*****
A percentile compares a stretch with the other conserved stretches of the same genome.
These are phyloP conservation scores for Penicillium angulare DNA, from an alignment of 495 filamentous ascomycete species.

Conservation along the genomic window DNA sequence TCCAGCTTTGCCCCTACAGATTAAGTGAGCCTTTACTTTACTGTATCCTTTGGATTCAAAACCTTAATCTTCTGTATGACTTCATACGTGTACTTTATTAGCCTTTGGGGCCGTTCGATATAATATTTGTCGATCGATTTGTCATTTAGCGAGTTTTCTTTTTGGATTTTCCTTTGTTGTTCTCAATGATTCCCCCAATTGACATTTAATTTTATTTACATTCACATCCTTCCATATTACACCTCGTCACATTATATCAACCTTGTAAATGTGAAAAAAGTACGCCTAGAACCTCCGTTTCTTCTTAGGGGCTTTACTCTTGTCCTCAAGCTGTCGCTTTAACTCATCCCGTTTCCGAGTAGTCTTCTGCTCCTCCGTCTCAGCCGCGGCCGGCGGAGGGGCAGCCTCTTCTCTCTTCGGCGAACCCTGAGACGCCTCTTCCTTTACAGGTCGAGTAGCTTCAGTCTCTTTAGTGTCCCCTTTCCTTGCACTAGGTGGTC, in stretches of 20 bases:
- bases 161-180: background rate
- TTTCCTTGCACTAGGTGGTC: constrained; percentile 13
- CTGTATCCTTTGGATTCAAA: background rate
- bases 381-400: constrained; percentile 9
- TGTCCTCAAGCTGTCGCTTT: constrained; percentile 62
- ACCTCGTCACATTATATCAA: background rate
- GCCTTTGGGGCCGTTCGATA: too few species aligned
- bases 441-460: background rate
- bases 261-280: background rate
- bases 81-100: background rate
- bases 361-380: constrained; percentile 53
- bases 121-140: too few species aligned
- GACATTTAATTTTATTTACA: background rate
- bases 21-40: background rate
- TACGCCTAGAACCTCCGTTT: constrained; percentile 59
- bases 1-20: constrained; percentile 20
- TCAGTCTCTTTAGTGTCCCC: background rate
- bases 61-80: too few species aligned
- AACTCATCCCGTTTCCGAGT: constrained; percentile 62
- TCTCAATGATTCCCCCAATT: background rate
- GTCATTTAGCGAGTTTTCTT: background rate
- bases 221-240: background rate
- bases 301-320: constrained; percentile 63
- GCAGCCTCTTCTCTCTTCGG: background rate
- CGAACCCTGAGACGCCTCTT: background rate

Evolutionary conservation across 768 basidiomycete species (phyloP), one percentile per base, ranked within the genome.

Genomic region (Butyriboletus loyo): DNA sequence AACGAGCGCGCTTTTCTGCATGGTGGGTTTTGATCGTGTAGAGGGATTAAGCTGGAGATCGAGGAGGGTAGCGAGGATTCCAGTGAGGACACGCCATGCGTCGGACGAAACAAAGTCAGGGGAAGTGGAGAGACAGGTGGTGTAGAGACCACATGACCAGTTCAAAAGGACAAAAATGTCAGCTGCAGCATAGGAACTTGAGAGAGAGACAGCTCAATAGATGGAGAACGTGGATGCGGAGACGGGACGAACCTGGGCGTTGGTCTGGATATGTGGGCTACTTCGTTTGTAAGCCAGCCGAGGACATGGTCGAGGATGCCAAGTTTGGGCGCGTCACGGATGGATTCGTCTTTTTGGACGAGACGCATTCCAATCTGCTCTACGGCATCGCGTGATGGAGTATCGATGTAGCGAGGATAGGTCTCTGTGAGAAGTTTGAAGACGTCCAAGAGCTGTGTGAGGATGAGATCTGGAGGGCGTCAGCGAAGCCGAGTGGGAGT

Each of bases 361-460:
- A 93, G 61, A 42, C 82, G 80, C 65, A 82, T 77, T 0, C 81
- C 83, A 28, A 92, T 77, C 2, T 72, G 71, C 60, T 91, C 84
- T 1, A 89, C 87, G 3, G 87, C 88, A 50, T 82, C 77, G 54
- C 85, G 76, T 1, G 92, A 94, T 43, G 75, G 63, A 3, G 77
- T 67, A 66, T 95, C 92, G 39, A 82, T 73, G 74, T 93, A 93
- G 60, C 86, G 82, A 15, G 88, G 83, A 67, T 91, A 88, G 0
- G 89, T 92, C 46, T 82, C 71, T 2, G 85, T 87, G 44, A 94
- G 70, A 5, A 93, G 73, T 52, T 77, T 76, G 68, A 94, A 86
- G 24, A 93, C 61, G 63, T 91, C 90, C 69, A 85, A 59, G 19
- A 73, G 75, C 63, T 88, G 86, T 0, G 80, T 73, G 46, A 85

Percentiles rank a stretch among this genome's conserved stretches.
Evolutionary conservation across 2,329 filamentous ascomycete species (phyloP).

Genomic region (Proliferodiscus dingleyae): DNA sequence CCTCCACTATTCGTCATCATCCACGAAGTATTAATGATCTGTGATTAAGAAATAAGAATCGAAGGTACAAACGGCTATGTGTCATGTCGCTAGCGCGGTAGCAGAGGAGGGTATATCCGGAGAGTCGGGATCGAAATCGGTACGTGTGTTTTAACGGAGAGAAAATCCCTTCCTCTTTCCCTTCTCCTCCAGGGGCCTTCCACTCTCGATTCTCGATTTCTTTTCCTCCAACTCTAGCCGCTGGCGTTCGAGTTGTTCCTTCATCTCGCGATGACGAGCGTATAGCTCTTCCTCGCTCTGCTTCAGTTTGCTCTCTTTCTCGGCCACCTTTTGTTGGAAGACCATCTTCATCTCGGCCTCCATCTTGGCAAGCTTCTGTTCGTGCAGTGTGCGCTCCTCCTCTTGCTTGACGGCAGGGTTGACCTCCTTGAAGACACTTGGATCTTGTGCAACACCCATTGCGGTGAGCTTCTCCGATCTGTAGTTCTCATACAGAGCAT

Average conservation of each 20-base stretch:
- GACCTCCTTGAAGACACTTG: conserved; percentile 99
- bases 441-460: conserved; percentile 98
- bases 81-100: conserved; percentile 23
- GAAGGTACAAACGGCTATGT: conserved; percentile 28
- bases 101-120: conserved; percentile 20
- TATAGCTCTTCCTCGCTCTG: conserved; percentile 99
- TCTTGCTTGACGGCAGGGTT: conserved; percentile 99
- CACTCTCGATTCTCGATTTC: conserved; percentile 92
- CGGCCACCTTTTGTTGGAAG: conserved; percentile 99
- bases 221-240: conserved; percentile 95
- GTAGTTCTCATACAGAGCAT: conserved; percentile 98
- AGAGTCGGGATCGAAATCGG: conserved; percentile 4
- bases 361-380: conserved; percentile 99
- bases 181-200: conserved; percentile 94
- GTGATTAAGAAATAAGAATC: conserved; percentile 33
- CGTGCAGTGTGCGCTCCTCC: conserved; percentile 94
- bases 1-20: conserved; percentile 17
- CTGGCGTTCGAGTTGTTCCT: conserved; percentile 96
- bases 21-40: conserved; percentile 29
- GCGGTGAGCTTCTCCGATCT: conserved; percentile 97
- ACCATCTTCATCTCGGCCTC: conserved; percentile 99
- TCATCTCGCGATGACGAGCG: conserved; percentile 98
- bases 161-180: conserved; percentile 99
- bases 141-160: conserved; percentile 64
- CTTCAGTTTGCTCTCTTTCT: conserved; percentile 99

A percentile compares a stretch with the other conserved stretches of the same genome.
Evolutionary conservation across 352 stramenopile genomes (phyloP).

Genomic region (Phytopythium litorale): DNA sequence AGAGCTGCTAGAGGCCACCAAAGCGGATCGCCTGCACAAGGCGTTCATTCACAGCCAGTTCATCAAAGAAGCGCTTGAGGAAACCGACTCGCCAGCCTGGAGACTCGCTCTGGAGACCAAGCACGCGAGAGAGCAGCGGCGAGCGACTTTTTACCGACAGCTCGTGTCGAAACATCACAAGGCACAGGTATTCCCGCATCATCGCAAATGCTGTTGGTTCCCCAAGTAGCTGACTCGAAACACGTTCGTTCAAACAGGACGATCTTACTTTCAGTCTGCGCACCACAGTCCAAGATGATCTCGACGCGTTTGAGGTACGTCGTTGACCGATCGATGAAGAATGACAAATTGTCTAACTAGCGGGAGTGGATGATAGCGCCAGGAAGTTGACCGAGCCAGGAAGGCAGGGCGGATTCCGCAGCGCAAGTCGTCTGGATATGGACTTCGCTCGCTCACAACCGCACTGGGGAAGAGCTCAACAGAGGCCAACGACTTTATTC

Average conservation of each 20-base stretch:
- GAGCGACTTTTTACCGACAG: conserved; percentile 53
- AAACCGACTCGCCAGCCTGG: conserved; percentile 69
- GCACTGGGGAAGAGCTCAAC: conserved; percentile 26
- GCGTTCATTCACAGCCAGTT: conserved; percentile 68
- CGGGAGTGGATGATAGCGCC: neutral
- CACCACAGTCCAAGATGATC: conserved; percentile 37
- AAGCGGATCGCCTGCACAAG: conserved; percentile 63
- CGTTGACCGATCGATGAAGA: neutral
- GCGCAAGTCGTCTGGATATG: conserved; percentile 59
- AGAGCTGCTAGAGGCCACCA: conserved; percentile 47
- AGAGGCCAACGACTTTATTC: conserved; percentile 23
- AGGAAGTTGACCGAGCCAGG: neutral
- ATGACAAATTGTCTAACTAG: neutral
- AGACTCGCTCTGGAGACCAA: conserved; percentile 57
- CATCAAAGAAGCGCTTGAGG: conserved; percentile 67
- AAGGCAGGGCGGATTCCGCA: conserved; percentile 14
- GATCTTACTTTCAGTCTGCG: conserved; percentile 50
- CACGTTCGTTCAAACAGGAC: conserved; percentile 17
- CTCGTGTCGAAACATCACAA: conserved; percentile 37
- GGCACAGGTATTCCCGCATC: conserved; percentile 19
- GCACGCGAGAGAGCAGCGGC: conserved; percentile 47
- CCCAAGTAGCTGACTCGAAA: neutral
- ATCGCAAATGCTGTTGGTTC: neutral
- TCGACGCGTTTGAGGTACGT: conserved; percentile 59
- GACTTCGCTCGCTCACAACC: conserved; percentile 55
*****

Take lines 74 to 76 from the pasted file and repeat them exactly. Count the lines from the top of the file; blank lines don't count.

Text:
Average conservation of each 20-base stretch:
- GAGCGACTTTTTACCGACAG: conserved; percentile 53
- AAACCGACTCGCCAGCCTGG: conserved; percentile 69